Security Agencies Worldwide Must Collaborate To Tackle Cyber Crime Threat
NEW DELHI: India’s Minister of State for Home Affairs Kiren Rijiju has advocated that law enforcement and security agencies worldwide must collaborate to tackle the threat posed by Cyber Crimes.
Addressing the Valedictory Session of the Asia-Pacific Regional Conference of the International Association of Chiefs of Police (IACP) here on Thursday, he observed that the existing frameworks, programmes and tools are often too slow and bureaucratic to allow for a timely and effective response. Rather than multiple partners investing in and developing the same highly specialised skill-sets and expertise, perhaps a more effective, high-level model would be for law enforcement and relevant partners to focus on distinct core competencies and to make them available to others ‘as a service’, he added.
He said that Law Enforcement Agencies that seek to keep communities safe are faced with increasing challenges of rapidly evolving technologies, cyber space being the most important.
Here is the text of the Minister’s address to the conference:
Commission of cyber-crime is getting easier as the extent to which cyber technology provides it easy to commit crime at a faraway place, in total anonymity, and with global reach. Tools and techniques to conduct cybercrime — hacking software, malware — can be downloaded freely. There are even step-by-step video instructions online that explain how to use them.
In fact, crime-as-a-service is also being offered in dark web, we can see from looking at standard consumer technology that it only takes a few iterations of a product for it to become straightforward to use. So the barrier to entry for cybercrime is very minimal — just needs to access internet. In the past systems would have only been available only to technology-savvy cybercriminals. Now such criminal services can be bought and used by anyone, regardless of their technical skills. What this evolution has revealed is the extent to which other criminal activities, beyond economic crime, are now being supported by these infrastructures.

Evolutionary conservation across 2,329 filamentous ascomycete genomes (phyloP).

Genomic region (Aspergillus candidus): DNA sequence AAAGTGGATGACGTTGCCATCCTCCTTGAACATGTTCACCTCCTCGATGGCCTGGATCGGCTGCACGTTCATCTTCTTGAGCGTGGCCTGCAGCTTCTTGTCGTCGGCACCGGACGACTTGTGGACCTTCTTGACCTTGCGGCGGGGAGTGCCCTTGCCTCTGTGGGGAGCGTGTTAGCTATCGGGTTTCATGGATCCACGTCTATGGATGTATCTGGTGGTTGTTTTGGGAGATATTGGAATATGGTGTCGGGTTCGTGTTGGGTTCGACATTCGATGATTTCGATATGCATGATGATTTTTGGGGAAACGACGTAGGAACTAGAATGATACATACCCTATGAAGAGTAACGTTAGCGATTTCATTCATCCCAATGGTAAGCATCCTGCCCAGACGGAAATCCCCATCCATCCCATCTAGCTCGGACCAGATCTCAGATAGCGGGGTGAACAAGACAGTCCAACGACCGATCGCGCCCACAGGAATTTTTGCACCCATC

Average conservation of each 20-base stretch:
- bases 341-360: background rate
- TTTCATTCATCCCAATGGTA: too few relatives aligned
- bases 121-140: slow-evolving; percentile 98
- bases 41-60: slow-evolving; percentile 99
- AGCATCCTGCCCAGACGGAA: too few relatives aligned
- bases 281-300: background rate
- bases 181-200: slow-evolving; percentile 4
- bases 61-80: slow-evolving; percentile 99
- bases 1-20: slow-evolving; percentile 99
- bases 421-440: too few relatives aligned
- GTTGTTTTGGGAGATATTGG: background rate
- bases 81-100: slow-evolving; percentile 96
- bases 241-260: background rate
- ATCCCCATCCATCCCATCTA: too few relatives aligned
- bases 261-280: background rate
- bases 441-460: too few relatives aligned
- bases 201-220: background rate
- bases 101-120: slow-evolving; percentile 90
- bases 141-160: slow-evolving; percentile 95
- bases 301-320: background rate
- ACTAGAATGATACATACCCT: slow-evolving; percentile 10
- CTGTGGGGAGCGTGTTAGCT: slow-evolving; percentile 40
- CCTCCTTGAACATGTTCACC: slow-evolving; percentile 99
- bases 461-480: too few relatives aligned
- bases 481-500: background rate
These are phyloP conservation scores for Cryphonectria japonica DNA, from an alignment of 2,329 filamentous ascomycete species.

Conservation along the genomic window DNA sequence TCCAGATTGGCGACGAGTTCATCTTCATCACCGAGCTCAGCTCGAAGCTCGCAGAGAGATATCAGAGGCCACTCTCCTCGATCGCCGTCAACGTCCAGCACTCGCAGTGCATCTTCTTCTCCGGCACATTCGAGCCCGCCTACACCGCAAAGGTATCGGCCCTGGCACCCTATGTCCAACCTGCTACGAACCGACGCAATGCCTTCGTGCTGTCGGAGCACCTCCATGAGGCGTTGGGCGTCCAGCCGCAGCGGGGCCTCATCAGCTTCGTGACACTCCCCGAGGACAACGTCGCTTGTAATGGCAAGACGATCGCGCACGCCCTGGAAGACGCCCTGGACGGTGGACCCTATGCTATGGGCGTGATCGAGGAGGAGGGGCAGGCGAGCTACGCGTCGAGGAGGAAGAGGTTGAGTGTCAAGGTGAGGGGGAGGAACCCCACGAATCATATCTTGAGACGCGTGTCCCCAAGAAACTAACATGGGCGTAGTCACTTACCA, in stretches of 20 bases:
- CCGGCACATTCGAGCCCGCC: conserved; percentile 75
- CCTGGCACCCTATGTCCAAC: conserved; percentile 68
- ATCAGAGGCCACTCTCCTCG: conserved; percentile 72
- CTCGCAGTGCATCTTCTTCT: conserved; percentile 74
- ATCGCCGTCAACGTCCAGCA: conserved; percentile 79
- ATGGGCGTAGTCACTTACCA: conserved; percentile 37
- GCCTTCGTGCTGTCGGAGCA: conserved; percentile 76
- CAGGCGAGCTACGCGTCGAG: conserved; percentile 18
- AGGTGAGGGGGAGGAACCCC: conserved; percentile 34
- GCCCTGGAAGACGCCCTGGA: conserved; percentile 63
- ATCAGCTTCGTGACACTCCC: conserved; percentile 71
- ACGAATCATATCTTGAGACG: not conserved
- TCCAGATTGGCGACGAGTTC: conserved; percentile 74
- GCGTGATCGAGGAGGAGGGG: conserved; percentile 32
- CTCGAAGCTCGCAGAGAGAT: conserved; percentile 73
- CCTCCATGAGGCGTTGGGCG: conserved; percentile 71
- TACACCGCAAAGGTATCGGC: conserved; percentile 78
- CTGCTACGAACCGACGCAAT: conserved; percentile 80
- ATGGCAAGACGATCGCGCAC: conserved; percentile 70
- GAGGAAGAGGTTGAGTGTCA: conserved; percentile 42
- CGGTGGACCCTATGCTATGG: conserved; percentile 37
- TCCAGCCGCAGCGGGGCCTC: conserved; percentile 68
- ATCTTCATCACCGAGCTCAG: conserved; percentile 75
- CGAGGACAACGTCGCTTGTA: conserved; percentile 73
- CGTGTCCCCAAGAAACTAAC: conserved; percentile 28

As per National Crime Record Bureau (NCRB), a total of 33,531 cyber-crime cases were registered during 2014-2016. During 2016, 48.6% of cyber-crime cases reported were for illegal gain (5,987 out of 12,317 cases), followed by revenge with 8.6% (1,056 cases) and insult to modesty of women with 5.6% (686 cases). During 2016, cyber-crime (7.7%) was recorded as the fourth largest crime (first Cheating-68.4%,- second criminal breach of trust-11.7%, third forgery-8.6%) in India.
Among the more rampant cyber-crimes under Indian IT Act (various sections) are: tampering computer source documents, publications / transmission of obscene/ sexually explicit contents, breach of confidentiality / privacy, data theft, cyber terrorism
Among the cyber-crime motives are: illegal gain, revenge, insult to modesty of women, extortion / blackmailing, sexual exploitation, causing disrepute, inciting hate crime against community, developing own business / interest, political motives, disrupt public services, piracy, steal information for espionage, serious psychiatric illness viz. perversion, etc.
Recently we also noticed rise in sophisticated to naïve cyber-crimes in financial sector.
The Society for Worldwide Interbank Financial Telecommunication (SWIFT) based malware attack witnessed in two Indian Banks (Union Bank of India — 171 million USD, almost all them are recovered and City Union Bank — 2 million USD only part could be recovered till Feb 28, 2018). In the first Bank case, an employee of the Bank opened an email attachment, which looked like it had come from India’s Central Bank, Reserve Bank of India (RBI). The attachment initiated the malware that hackers used to steal the Bank’s access code for the SWIFT, a system that lenders use for international transactions; the codes were used to send transfer instructions for about 170 million USD to Bank’s account at CitiGroup Inc in New York. However, bank could recover all the money back. In the other case, money was transferred in accounts in Dubai, Turkey and China. But in this case, a partial amount is yet to be recovered.